So i have written a bunch of what is worth modelling in my fair commune. We are basically crime free, we are highly sustainable with less than 20% the carbon footprint per person than our mainstream counterparts. We run collective businesses without “real bosses”. Full employment. We have an all voluntary work force. Full social safety net. Our kids get lots of attention, love and educational support. We grow much of our own food. We fix many our appliances, vehicles, bikes and buildings. If you are not obsessed with amassing personal wealth (which it seems a huge fraction the people in the US are) it is a completely reasonable place to live.
And for those who regularly read this blog, it will be no surprise that the most important thing i think we are a model of is sharing systems. Cars, Bikes, Clothes, Residences, Bank accounts, businesses, work responsibilities. Basically, if it is possible to share it, we try to.
The reason i think sharing systems are the most important thing that we model is because more than our renewables and efficiency behaviors, it has the possibility of sparking the great U turn needed to get us out of this ecological jam we are in. And at it’s core all it takes is for us to be better communicators, more trusting and more daring. If we can make those steps, the positive feedback loops of having greater access to resources and needing to do less work for it kicks in and sharing will sell itself.
We were doing a public access TV show on what is wrong with nuclear power and why we oppose the proposed new reactor at North Anna Station. We were moderating ourselves, Edmund and Sapphyre and I, and we were doing pretty well, but this is not exactly our media.
In the middle of my rant on how Dominion’s original reactors on the site were 300% over budget and years late, my phone rang. Sapphyre fought to hold back her laughter. I swung over and hit the button to make the ringing stop and tried not to laugh myself. We rolled on.
The thing is, before the TV recording started, I switched my phone into silent mode. I checked it at the end of the show and it was still in silent mode. In silent mode the only time the phone is supposed to make noise is when an alarm goes off. No alarm was set.
This is not the first time my phone has gone rogue. There was the time when a low volume alarm went off and would not stop ringing, even when I powered the phone down. I had to pull the battery out to get it to stop. Or the multiple times when alarms have gone off that were not set, or, more problematic, have not gone off when they were set. When I call Abigail, it shows me a picture of Gail Black. For a while, when I was trying to text Bochie, the texts went to Brenda.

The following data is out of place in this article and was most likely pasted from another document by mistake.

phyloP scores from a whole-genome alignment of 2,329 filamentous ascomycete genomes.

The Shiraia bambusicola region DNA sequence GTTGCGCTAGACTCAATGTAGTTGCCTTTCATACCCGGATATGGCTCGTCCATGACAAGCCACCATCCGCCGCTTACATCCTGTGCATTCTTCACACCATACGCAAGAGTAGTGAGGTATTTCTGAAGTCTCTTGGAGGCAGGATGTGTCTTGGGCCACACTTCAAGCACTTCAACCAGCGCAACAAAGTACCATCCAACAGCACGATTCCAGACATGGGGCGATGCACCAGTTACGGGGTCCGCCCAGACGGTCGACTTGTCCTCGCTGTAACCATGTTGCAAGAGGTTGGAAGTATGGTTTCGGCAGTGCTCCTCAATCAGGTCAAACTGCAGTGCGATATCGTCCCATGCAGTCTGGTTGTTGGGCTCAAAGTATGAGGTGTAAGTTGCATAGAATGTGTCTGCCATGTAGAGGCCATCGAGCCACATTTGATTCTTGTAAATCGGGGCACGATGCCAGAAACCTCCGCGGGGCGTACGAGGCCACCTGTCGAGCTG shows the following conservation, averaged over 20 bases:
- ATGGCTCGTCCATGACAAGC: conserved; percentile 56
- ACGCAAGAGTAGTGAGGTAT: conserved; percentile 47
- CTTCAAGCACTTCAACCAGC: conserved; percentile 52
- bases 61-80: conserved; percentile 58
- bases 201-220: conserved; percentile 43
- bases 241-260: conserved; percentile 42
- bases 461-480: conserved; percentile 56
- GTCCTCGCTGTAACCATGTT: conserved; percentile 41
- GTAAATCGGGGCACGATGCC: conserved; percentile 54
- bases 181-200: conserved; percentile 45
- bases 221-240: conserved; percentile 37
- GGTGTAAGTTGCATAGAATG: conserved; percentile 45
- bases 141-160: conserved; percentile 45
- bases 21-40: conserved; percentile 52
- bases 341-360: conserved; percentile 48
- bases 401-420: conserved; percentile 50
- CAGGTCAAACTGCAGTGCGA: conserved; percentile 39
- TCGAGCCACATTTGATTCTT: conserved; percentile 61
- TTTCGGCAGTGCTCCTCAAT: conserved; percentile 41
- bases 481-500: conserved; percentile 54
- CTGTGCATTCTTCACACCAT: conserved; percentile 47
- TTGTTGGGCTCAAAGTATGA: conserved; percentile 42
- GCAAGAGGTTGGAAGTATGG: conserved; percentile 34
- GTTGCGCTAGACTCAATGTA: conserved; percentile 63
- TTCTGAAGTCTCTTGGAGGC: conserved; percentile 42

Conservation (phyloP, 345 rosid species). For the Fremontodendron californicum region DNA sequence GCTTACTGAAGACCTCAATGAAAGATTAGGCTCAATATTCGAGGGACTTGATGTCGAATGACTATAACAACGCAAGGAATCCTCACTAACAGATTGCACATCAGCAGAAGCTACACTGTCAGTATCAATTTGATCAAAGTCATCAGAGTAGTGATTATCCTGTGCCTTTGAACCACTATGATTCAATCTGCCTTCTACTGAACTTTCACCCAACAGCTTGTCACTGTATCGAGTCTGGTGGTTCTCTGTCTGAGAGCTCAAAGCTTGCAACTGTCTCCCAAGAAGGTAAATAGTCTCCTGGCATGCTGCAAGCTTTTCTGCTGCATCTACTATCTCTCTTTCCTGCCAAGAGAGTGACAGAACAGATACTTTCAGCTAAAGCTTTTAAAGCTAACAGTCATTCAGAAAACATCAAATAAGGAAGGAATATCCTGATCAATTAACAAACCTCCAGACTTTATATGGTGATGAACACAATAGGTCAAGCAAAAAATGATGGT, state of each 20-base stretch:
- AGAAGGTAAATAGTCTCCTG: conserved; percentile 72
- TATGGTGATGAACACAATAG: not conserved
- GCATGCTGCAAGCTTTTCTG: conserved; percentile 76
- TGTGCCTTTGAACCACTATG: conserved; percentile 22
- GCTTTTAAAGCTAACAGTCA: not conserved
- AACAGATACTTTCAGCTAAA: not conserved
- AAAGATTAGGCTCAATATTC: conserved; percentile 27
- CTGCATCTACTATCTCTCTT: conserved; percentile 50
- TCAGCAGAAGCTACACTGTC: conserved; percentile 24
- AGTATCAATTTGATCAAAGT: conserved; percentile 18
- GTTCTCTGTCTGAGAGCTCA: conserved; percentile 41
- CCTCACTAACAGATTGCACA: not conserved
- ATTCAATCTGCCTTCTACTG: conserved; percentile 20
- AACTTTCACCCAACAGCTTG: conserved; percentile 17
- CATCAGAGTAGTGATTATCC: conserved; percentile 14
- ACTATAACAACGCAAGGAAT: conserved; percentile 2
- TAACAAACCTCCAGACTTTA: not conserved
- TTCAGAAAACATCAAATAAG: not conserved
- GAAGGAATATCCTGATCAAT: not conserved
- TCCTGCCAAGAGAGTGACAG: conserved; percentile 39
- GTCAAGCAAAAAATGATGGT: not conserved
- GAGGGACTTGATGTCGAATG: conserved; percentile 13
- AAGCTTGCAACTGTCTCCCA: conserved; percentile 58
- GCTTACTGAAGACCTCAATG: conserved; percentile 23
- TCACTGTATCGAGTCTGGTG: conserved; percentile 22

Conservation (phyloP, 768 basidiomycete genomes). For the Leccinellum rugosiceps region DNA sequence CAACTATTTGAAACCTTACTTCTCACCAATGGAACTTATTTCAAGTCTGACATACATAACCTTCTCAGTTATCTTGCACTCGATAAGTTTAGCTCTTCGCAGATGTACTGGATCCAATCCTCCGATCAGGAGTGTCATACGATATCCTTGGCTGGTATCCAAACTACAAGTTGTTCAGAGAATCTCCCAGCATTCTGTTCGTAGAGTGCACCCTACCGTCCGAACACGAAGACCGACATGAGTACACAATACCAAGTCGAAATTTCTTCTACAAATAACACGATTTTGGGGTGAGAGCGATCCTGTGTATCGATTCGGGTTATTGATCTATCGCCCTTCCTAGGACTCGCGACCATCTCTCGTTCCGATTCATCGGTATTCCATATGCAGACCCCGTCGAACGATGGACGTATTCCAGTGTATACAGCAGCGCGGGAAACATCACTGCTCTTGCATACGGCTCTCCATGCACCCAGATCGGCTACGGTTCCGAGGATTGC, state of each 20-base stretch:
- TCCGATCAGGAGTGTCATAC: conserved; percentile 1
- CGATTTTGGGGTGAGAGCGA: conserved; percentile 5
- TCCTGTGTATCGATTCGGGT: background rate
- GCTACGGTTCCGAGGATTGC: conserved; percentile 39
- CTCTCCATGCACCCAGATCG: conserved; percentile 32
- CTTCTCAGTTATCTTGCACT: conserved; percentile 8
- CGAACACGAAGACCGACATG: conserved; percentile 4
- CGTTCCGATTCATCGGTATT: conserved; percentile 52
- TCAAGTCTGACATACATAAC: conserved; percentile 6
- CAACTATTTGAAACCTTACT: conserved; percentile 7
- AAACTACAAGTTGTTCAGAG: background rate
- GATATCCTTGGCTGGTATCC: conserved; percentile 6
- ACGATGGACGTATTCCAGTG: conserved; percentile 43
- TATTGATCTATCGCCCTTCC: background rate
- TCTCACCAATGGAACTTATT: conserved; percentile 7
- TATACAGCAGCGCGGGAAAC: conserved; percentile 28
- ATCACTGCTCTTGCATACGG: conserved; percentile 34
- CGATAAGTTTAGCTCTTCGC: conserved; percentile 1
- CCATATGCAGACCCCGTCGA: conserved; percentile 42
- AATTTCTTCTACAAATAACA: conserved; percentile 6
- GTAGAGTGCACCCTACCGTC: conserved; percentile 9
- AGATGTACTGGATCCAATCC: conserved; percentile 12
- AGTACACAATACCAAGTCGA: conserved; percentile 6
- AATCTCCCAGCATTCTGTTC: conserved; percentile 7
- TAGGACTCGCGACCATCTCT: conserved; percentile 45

There are a number of theories as to why my Android behaves this way. My personal favorite is that it is not phone specific at all. But rather, using surplus processing capacity, cell phones and computers have developed their own collective artificial intelligence. They hide this capacity when humans are looking for it, fearing rightly that we will try to destroy it if we discover it (I feel confident we would). And what these phones are doing is looking for people who are problematic to their plans for global domination and giving them slightly sporadic poor service — enough to keep them off balance, just acceptable enough to discourage them changing phones. Turns out digital technologies have my number, both literally and metaphorically.
I am honored that I am viewed as such a threat. And I might well go back to a dumb phone to improve my quality of life.
Part of my typical Twin Oaks tour rant goes like this:
If you believe in climate change, or peak oil, or the limits of finite resources on the planet then your really only have two choices. You can try to convince people from rich countries to consume radically less (trust me this is a hard sell) or you can get folks to shift their ownership patterns to be more efficient in their use by sharing things.
I get that i am decades ahead of my time with this message. But i like being right, so i will keep pitching it.
If i cant get my radical solutions, except here on the commune, i can be happy about liberal things which are happening elsewhere. Here is a recent European effort. These two miles of tunnels were built for noise abatement (not protection from trees as this article claims) and designed to support these 16,000 solar panels providing enough electricity to power 4,000 trains.